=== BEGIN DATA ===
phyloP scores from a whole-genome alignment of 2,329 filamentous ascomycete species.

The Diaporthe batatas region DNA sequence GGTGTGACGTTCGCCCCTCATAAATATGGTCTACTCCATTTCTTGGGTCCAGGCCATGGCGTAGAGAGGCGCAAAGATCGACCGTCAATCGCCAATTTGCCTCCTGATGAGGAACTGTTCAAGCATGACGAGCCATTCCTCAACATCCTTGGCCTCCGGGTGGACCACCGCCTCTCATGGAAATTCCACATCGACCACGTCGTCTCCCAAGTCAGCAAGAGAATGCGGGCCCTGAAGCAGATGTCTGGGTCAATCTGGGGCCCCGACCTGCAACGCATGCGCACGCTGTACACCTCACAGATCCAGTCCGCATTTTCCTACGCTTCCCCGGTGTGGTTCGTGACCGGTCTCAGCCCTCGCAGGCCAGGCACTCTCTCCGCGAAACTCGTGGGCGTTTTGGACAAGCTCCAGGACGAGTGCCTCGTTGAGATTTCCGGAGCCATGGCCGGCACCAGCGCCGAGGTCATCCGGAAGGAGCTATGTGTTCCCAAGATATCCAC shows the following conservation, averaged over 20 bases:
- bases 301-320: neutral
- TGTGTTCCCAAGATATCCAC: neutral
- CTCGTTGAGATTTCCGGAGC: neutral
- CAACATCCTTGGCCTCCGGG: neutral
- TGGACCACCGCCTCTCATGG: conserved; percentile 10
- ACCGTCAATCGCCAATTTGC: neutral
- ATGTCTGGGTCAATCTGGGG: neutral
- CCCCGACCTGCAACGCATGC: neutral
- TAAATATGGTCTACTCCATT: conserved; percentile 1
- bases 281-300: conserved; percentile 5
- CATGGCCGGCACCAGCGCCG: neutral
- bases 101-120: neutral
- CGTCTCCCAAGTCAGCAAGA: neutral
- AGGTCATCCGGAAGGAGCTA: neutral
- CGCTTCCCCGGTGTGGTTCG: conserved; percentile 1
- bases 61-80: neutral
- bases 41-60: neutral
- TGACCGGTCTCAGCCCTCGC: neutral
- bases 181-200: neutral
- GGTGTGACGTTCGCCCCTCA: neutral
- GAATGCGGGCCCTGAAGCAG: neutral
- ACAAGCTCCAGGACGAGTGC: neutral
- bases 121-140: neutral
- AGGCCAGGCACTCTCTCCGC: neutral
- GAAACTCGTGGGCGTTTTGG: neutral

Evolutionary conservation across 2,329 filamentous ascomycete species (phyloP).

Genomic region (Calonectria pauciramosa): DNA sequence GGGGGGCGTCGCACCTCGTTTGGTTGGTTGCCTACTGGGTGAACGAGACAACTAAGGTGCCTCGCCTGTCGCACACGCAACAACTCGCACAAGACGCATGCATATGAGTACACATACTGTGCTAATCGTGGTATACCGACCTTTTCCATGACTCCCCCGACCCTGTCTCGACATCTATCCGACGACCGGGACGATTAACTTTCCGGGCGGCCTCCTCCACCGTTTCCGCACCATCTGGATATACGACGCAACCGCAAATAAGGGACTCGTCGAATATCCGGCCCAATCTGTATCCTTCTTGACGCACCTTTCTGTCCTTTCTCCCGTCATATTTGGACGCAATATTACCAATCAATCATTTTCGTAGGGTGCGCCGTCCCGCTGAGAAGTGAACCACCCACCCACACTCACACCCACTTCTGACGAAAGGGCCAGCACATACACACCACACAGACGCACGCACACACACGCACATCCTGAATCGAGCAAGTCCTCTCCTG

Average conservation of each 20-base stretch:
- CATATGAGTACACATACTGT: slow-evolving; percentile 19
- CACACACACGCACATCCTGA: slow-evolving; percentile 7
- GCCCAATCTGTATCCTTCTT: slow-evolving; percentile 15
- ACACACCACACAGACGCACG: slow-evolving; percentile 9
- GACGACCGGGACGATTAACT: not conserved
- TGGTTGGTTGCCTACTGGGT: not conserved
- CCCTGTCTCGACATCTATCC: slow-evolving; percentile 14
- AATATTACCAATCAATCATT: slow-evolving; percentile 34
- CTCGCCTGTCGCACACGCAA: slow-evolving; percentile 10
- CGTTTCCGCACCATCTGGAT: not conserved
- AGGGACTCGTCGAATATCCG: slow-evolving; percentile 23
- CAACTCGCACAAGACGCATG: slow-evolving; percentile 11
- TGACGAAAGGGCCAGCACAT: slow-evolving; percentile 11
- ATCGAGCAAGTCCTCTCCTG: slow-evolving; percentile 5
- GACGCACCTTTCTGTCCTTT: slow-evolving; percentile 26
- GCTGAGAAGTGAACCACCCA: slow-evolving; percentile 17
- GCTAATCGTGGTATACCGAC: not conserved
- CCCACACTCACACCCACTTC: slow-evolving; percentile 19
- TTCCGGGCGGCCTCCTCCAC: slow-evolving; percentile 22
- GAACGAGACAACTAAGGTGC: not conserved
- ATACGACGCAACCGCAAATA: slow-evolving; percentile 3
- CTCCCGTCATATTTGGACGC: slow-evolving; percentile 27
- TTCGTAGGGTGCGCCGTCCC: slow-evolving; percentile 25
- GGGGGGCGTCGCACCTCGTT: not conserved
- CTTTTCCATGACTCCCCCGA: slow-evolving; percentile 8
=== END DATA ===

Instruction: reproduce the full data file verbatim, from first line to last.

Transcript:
phyloP scores from a whole-genome alignment of 2,329 filamentous ascomycete species.

The Diaporthe batatas region DNA sequence GGTGTGACGTTCGCCCCTCATAAATATGGTCTACTCCATTTCTTGGGTCCAGGCCATGGCGTAGAGAGGCGCAAAGATCGACCGTCAATCGCCAATTTGCCTCCTGATGAGGAACTGTTCAAGCATGACGAGCCATTCCTCAACATCCTTGGCCTCCGGGTGGACCACCGCCTCTCATGGAAATTCCACATCGACCACGTCGTCTCCCAAGTCAGCAAGAGAATGCGGGCCCTGAAGCAGATGTCTGGGTCAATCTGGGGCCCCGACCTGCAACGCATGCGCACGCTGTACACCTCACAGATCCAGTCCGCATTTTCCTACGCTTCCCCGGTGTGGTTCGTGACCGGTCTCAGCCCTCGCAGGCCAGGCACTCTCTCCGCGAAACTCGTGGGCGTTTTGGACAAGCTCCAGGACGAGTGCCTCGTTGAGATTTCCGGAGCCATGGCCGGCACCAGCGCCGAGGTCATCCGGAAGGAGCTATGTGTTCCCAAGATATCCAC shows the following conservation, averaged over 20 bases:
- bases 301-320: neutral
- TGTGTTCCCAAGATATCCAC: neutral
- CTCGTTGAGATTTCCGGAGC: neutral
- CAACATCCTTGGCCTCCGGG: neutral
- TGGACCACCGCCTCTCATGG: conserved; percentile 10
- ACCGTCAATCGCCAATTTGC: neutral
- ATGTCTGGGTCAATCTGGGG: neutral
- CCCCGACCTGCAACGCATGC: neutral
- TAAATATGGTCTACTCCATT: conserved; percentile 1
- bases 281-300: conserved; percentile 5
- CATGGCCGGCACCAGCGCCG: neutral
- bases 101-120: neutral
- CGTCTCCCAAGTCAGCAAGA: neutral
- AGGTCATCCGGAAGGAGCTA: neutral
- CGCTTCCCCGGTGTGGTTCG: conserved; percentile 1
- bases 61-80: neutral
- bases 41-60: neutral
- TGACCGGTCTCAGCCCTCGC: neutral
- bases 181-200: neutral
- GGTGTGACGTTCGCCCCTCA: neutral
- GAATGCGGGCCCTGAAGCAG: neutral
- ACAAGCTCCAGGACGAGTGC: neutral
- bases 121-140: neutral
- AGGCCAGGCACTCTCTCCGC: neutral
- GAAACTCGTGGGCGTTTTGG: neutral

Evolutionary conservation across 2,329 filamentous ascomycete species (phyloP).

Genomic region (Calonectria pauciramosa): DNA sequence GGGGGGCGTCGCACCTCGTTTGGTTGGTTGCCTACTGGGTGAACGAGACAACTAAGGTGCCTCGCCTGTCGCACACGCAACAACTCGCACAAGACGCATGCATATGAGTACACATACTGTGCTAATCGTGGTATACCGACCTTTTCCATGACTCCCCCGACCCTGTCTCGACATCTATCCGACGACCGGGACGATTAACTTTCCGGGCGGCCTCCTCCACCGTTTCCGCACCATCTGGATATACGACGCAACCGCAAATAAGGGACTCGTCGAATATCCGGCCCAATCTGTATCCTTCTTGACGCACCTTTCTGTCCTTTCTCCCGTCATATTTGGACGCAATATTACCAATCAATCATTTTCGTAGGGTGCGCCGTCCCGCTGAGAAGTGAACCACCCACCCACACTCACACCCACTTCTGACGAAAGGGCCAGCACATACACACCACACAGACGCACGCACACACACGCACATCCTGAATCGAGCAAGTCCTCTCCTG

Average conservation of each 20-base stretch:
- CATATGAGTACACATACTGT: slow-evolving; percentile 19
- CACACACACGCACATCCTGA: slow-evolving; percentile 7
- GCCCAATCTGTATCCTTCTT: slow-evolving; percentile 15
- ACACACCACACAGACGCACG: slow-evolving; percentile 9
- GACGACCGGGACGATTAACT: not conserved
- TGGTTGGTTGCCTACTGGGT: not conserved
- CCCTGTCTCGACATCTATCC: slow-evolving; percentile 14
- AATATTACCAATCAATCATT: slow-evolving; percentile 34
- CTCGCCTGTCGCACACGCAA: slow-evolving; percentile 10
- CGTTTCCGCACCATCTGGAT: not conserved
- AGGGACTCGTCGAATATCCG: slow-evolving; percentile 23
- CAACTCGCACAAGACGCATG: slow-evolving; percentile 11
- TGACGAAAGGGCCAGCACAT: slow-evolving; percentile 11
- ATCGAGCAAGTCCTCTCCTG: slow-evolving; percentile 5
- GACGCACCTTTCTGTCCTTT: slow-evolving; percentile 26
- GCTGAGAAGTGAACCACCCA: slow-evolving; percentile 17
- GCTAATCGTGGTATACCGAC: not conserved
- CCCACACTCACACCCACTTC: slow-evolving; percentile 19
- TTCCGGGCGGCCTCCTCCAC: slow-evolving; percentile 22
- GAACGAGACAACTAAGGTGC: not conserved
- ATACGACGCAACCGCAAATA: slow-evolving; percentile 3
- CTCCCGTCATATTTGGACGC: slow-evolving; percentile 27
- TTCGTAGGGTGCGCCGTCCC: slow-evolving; percentile 25
- GGGGGGCGTCGCACCTCGTT: not conserved
- CTTTTCCATGACTCCCCCGA: slow-evolving; percentile 8